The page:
47. 47. When I was a kid and my dad wanted to buy a car, where was the first place he would go to get information? 47
  48. 48. Why did he have to go to the car dealership? This is what Daniel Pink in his book To Sell is Human refers to as “information asymmetry.” The buyer wanted information and the seller had it. And the seller used that information as leverage to guide (or strong arm) the buyer toward a purchase. We are now in an era of Information Symmetry 48
  49. 49. Fast forward to a couple of years ago when my wife wanted to buy a car – where was the absolute last place she went to get information? Where do you suppose she got her information? Your buyers are no different. 49
  50. 50. Many of you may have heard of the landmark study a few years back from CEB/ Gartner about how in a B2B buying situation, the buyers are AT MINIMUM 57% through their purchase process before first reaching out to the seller. Forrester puts that number as high as 90%. It varies by industry and product, of course. 50
  51. 51. So as shown in Debbie Qaqish’s book Rise of the Revenue Marketer that I mentioned earlier, this shows the role of sales when my dad was buying a car where you see sales involved throughout the entire buying process. 51
  52. 52. And here’s a chart that shows where sales is now involved much later in the customer’s buying process like when my wife was buying her car. So who best to fill that void? 52
  53. 53. As stated repeatedly in Aligned to Achieve: How to Unite Your Sales and Marketing Teams into a Single Force for Growth, by Tracy Eiler and Andrea Austin Sales can’t do it alone and marketing exists to make sales easier. 53
  54. 54. 6. Content is the atomic particle of marketing 54
  55. 55. I didn’t discover this myself – it’s also the title of Rebecca Lieb’s excellent content strategy book “Content - The Atomic Particle of Marketing” 55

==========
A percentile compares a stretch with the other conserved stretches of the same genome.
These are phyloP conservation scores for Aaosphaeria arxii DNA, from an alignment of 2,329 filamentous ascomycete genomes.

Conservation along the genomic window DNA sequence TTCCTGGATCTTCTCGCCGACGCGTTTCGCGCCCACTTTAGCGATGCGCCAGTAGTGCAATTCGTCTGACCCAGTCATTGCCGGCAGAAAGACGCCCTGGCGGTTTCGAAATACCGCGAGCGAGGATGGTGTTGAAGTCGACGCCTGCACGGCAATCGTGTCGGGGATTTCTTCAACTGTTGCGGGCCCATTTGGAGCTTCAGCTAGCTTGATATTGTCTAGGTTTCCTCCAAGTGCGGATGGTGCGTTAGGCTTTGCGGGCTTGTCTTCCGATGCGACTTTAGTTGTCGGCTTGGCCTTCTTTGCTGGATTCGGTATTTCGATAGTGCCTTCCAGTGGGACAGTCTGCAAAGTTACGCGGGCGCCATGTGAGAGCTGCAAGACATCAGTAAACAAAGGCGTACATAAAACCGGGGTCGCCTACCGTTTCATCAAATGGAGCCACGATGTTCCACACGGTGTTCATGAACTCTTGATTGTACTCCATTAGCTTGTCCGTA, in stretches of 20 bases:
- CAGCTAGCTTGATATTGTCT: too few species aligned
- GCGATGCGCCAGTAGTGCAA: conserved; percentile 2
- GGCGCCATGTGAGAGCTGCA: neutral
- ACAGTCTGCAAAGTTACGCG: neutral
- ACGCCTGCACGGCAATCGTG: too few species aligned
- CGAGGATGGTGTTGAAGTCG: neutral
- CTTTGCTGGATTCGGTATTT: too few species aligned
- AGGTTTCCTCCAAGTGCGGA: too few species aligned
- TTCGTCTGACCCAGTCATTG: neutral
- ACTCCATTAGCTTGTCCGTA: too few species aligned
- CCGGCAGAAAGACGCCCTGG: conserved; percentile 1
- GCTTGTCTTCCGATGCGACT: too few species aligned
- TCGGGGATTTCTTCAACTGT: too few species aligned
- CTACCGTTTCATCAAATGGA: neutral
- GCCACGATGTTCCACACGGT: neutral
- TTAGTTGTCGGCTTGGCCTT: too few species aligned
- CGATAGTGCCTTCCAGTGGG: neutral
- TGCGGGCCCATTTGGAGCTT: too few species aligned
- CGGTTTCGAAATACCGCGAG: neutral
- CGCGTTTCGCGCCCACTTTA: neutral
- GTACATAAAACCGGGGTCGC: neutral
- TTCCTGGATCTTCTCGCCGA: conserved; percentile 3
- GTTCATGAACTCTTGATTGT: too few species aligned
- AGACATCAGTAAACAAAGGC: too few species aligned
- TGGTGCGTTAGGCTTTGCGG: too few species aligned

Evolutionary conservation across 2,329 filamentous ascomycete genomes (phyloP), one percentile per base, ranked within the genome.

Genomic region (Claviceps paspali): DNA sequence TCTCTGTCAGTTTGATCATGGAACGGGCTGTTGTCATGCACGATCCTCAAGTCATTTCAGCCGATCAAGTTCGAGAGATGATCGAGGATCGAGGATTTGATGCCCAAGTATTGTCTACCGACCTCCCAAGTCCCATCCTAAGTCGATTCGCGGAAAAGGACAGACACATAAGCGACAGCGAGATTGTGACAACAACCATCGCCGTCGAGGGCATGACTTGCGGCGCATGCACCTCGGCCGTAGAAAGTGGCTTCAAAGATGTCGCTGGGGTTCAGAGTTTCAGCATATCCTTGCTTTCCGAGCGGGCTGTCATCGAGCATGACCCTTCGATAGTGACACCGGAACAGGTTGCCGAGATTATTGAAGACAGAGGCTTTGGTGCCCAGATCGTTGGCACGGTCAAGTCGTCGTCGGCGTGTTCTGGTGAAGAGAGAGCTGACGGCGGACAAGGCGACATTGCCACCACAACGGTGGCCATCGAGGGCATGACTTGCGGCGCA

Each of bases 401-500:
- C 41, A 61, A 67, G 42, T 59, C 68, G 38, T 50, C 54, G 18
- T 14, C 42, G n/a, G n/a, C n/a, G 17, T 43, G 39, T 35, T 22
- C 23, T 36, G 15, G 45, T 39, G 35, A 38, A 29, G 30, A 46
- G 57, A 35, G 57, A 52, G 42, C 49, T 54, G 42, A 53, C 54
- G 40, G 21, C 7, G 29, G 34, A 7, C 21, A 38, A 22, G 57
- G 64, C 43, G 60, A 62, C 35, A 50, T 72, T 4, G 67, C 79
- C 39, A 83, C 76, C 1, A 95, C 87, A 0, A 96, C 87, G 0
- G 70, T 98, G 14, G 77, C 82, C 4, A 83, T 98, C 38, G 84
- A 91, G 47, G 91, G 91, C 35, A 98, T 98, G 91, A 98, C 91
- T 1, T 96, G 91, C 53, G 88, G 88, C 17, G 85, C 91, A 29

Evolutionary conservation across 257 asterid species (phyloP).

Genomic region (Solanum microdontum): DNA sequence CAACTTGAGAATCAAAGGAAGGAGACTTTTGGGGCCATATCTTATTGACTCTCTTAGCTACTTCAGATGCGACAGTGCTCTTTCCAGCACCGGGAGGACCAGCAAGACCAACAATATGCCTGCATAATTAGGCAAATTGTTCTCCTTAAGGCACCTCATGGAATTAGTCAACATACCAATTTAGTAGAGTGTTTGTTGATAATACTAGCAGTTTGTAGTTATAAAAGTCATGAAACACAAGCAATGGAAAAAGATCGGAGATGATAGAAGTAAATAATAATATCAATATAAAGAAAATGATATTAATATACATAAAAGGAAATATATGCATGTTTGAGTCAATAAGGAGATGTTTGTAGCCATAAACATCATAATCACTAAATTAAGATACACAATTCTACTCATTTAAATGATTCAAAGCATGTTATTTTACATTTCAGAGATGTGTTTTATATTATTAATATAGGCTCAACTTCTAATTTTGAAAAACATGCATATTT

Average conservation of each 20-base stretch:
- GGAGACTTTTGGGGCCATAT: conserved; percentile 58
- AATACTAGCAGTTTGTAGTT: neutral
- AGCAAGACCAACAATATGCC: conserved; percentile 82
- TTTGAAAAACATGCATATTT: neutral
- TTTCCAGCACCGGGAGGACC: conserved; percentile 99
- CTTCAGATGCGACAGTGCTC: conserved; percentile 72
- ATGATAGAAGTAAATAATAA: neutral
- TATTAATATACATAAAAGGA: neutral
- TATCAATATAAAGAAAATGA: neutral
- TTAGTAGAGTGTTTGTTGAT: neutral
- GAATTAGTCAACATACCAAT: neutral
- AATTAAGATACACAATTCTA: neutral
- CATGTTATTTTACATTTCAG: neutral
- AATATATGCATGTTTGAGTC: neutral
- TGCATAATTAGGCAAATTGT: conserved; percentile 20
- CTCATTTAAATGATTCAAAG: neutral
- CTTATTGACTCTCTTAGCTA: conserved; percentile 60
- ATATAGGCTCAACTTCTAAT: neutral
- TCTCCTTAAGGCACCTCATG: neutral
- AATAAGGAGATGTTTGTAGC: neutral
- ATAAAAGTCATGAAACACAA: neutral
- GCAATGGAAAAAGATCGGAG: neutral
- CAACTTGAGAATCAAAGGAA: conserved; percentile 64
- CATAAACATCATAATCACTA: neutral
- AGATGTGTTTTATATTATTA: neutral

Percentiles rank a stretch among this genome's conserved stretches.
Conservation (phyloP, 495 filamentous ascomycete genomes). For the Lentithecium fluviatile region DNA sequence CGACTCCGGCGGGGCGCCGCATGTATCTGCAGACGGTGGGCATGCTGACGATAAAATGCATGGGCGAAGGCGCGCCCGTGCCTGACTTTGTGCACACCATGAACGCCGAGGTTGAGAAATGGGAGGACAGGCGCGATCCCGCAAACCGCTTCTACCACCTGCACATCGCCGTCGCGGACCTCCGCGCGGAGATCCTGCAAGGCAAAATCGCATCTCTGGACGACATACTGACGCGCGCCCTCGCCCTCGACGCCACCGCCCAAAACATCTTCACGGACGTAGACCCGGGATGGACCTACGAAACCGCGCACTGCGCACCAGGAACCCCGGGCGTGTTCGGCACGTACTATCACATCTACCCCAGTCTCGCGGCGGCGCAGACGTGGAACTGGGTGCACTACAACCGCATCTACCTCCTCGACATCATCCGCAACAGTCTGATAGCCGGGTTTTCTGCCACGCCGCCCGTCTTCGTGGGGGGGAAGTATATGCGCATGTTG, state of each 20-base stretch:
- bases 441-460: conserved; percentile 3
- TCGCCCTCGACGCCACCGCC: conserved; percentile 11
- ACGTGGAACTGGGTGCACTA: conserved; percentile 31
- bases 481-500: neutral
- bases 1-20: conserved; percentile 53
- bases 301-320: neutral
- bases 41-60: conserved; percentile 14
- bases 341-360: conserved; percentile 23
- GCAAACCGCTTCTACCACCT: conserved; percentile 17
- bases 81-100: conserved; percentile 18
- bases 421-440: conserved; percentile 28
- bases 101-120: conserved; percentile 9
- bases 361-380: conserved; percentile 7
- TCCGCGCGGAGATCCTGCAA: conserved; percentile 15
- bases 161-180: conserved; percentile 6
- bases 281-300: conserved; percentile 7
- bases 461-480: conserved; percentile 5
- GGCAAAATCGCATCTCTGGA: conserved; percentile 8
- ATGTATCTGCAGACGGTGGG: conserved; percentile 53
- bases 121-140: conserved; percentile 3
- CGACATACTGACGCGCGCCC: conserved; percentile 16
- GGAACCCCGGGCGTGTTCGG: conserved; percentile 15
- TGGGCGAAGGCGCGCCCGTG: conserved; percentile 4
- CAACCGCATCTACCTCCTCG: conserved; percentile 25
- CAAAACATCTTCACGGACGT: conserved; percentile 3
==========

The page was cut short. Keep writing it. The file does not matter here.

56. 56. Marcus Sheridan started a fiberglass pool company in Virginia with two friend in 2001. They did pretty well and before long they were spending hundreds of thousands of dollars in advertising in their primary markets of Richmond Virginia and Washington DC. When the real estate crash of 2008 happened the number of people interested in investing in a fiberglass pool plummeted. Business almost completely stopped. They were out of money. Their financial advisors advised them to declare bankruptcy. At the end of his rope, Marcus began posting answers to every question they regularly got from customers like “how much does a pool cost?” What are the pros and cons of a fiberglass pool? Hundreds of questions like this. Within one year it was the highest trafficked pool website in the world. The fear that his prospective customers had in doing business plummeted and their trust soared. The New York times dubbed his approach “revolutionary.” Another tactic that the New York Times has dubbed “a revolutionary marketing approach” is to answer your customer's questions. 56
  57. 57. For more, I recommend Marcus’ excellent book “They Ask, You Answer.” 57
  58. 58. I interviewed Tom Fishburne, also known as The Marketoonist about his book Your Ad Ignored Here: Cartoons from 15 Years of Marketing, Business, and Doodling in Meetings. Tom Fishburne is a graduate of Harvard Business School and worked for several blue chip companies in marketing before he became a full-time cartoonist. 58
  59. 59. Has anyone here seen his cartoons? In the interview I asked him about his sources of inspiration for so many years of hilarious cartoons. His response was interesting. He said that his best source of material is making fun of marketers and businesses who think they still have a captive audience. 59
  60. 60. Raise your hand if you’ve ever seen the movie “Monty Python and The Holy Grail.” Do you remember the scene where King Arthur and his Knights go up to a castle and demand entrance but are spurned by the French soldier on the parapet? The soldier, played by John Cleese, insults them and said things like “your mother was a hamster and your father smelled of elderberries.“ That is the metaphor for trying to reach your customers in this modern era. They are not going to lower the drawbridge and let you in their castle unless you can offer them something helpful, entertaining or educational. And that's where content comes in. 60